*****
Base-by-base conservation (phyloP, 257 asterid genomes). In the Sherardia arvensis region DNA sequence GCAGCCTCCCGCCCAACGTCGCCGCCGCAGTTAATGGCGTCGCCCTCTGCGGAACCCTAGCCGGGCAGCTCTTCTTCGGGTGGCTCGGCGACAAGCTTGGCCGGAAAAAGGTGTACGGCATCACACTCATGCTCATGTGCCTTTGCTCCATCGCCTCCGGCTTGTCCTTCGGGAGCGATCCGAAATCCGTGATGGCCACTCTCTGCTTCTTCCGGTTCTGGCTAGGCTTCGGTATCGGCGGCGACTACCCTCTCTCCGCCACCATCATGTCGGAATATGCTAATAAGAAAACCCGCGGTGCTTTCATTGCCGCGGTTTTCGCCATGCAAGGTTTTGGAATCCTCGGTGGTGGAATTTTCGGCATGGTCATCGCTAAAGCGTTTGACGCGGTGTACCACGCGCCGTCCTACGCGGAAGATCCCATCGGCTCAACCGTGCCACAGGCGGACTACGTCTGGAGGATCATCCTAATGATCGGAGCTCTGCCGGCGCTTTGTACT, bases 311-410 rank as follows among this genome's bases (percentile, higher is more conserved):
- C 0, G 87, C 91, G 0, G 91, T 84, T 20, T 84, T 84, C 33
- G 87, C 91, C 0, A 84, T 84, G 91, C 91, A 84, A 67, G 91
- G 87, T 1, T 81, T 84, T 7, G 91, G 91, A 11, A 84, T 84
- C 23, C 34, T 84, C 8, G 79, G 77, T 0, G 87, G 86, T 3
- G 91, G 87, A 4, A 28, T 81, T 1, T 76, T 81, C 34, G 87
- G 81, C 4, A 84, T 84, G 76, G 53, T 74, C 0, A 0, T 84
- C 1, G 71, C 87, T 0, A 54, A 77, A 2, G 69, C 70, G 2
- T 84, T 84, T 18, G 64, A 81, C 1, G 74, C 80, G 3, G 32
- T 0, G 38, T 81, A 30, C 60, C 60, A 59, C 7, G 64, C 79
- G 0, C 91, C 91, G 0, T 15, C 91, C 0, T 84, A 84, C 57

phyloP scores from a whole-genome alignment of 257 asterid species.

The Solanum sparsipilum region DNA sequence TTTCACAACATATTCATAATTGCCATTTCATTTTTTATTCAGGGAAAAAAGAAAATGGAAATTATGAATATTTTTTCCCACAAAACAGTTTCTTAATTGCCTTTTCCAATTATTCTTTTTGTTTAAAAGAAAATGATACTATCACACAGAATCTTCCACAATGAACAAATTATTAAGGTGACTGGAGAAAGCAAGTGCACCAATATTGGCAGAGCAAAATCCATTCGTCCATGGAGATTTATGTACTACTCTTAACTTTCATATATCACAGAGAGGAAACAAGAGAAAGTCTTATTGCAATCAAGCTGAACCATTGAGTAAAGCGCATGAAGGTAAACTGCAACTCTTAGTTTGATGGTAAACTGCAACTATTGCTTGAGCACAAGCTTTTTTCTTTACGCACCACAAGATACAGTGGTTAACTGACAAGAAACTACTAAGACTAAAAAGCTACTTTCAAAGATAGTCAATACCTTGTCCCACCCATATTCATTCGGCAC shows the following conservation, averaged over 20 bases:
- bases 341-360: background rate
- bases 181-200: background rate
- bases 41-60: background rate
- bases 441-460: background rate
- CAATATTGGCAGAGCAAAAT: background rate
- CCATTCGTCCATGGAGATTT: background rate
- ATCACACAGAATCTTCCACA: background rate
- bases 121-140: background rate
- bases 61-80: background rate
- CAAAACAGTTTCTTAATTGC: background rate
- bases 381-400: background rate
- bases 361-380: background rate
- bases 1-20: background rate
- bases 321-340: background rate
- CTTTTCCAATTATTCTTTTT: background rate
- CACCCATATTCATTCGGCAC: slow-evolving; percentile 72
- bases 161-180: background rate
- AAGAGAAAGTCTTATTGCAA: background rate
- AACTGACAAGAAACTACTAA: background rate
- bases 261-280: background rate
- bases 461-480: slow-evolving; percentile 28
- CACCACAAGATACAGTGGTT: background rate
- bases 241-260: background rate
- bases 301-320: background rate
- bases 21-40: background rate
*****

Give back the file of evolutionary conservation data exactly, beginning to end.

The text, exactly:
Base-by-base conservation (phyloP, 257 asterid genomes). In the Sherardia arvensis region DNA sequence GCAGCCTCCCGCCCAACGTCGCCGCCGCAGTTAATGGCGTCGCCCTCTGCGGAACCCTAGCCGGGCAGCTCTTCTTCGGGTGGCTCGGCGACAAGCTTGGCCGGAAAAAGGTGTACGGCATCACACTCATGCTCATGTGCCTTTGCTCCATCGCCTCCGGCTTGTCCTTCGGGAGCGATCCGAAATCCGTGATGGCCACTCTCTGCTTCTTCCGGTTCTGGCTAGGCTTCGGTATCGGCGGCGACTACCCTCTCTCCGCCACCATCATGTCGGAATATGCTAATAAGAAAACCCGCGGTGCTTTCATTGCCGCGGTTTTCGCCATGCAAGGTTTTGGAATCCTCGGTGGTGGAATTTTCGGCATGGTCATCGCTAAAGCGTTTGACGCGGTGTACCACGCGCCGTCCTACGCGGAAGATCCCATCGGCTCAACCGTGCCACAGGCGGACTACGTCTGGAGGATCATCCTAATGATCGGAGCTCTGCCGGCGCTTTGTACT, bases 311-410 rank as follows among this genome's bases (percentile, higher is more conserved):
- C 0, G 87, C 91, G 0, G 91, T 84, T 20, T 84, T 84, C 33
- G 87, C 91, C 0, A 84, T 84, G 91, C 91, A 84, A 67, G 91
- G 87, T 1, T 81, T 84, T 7, G 91, G 91, A 11, A 84, T 84
- C 23, C 34, T 84, C 8, G 79, G 77, T 0, G 87, G 86, T 3
- G 91, G 87, A 4, A 28, T 81, T 1, T 76, T 81, C 34, G 87
- G 81, C 4, A 84, T 84, G 76, G 53, T 74, C 0, A 0, T 84
- C 1, G 71, C 87, T 0, A 54, A 77, A 2, G 69, C 70, G 2
- T 84, T 84, T 18, G 64, A 81, C 1, G 74, C 80, G 3, G 32
- T 0, G 38, T 81, A 30, C 60, C 60, A 59, C 7, G 64, C 79
- G 0, C 91, C 91, G 0, T 15, C 91, C 0, T 84, A 84, C 57

phyloP scores from a whole-genome alignment of 257 asterid species.

The Solanum sparsipilum region DNA sequence TTTCACAACATATTCATAATTGCCATTTCATTTTTTATTCAGGGAAAAAAGAAAATGGAAATTATGAATATTTTTTCCCACAAAACAGTTTCTTAATTGCCTTTTCCAATTATTCTTTTTGTTTAAAAGAAAATGATACTATCACACAGAATCTTCCACAATGAACAAATTATTAAGGTGACTGGAGAAAGCAAGTGCACCAATATTGGCAGAGCAAAATCCATTCGTCCATGGAGATTTATGTACTACTCTTAACTTTCATATATCACAGAGAGGAAACAAGAGAAAGTCTTATTGCAATCAAGCTGAACCATTGAGTAAAGCGCATGAAGGTAAACTGCAACTCTTAGTTTGATGGTAAACTGCAACTATTGCTTGAGCACAAGCTTTTTTCTTTACGCACCACAAGATACAGTGGTTAACTGACAAGAAACTACTAAGACTAAAAAGCTACTTTCAAAGATAGTCAATACCTTGTCCCACCCATATTCATTCGGCAC shows the following conservation, averaged over 20 bases:
- bases 341-360: background rate
- bases 181-200: background rate
- bases 41-60: background rate
- bases 441-460: background rate
- CAATATTGGCAGAGCAAAAT: background rate
- CCATTCGTCCATGGAGATTT: background rate
- ATCACACAGAATCTTCCACA: background rate
- bases 121-140: background rate
- bases 61-80: background rate
- CAAAACAGTTTCTTAATTGC: background rate
- bases 381-400: background rate
- bases 361-380: background rate
- bases 1-20: background rate
- bases 321-340: background rate
- CTTTTCCAATTATTCTTTTT: background rate
- CACCCATATTCATTCGGCAC: slow-evolving; percentile 72
- bases 161-180: background rate
- AAGAGAAAGTCTTATTGCAA: background rate
- AACTGACAAGAAACTACTAA: background rate
- bases 261-280: background rate
- bases 461-480: slow-evolving; percentile 28
- CACCACAAGATACAGTGGTT: background rate
- bases 241-260: background rate
- bases 301-320: background rate
- bases 21-40: background rate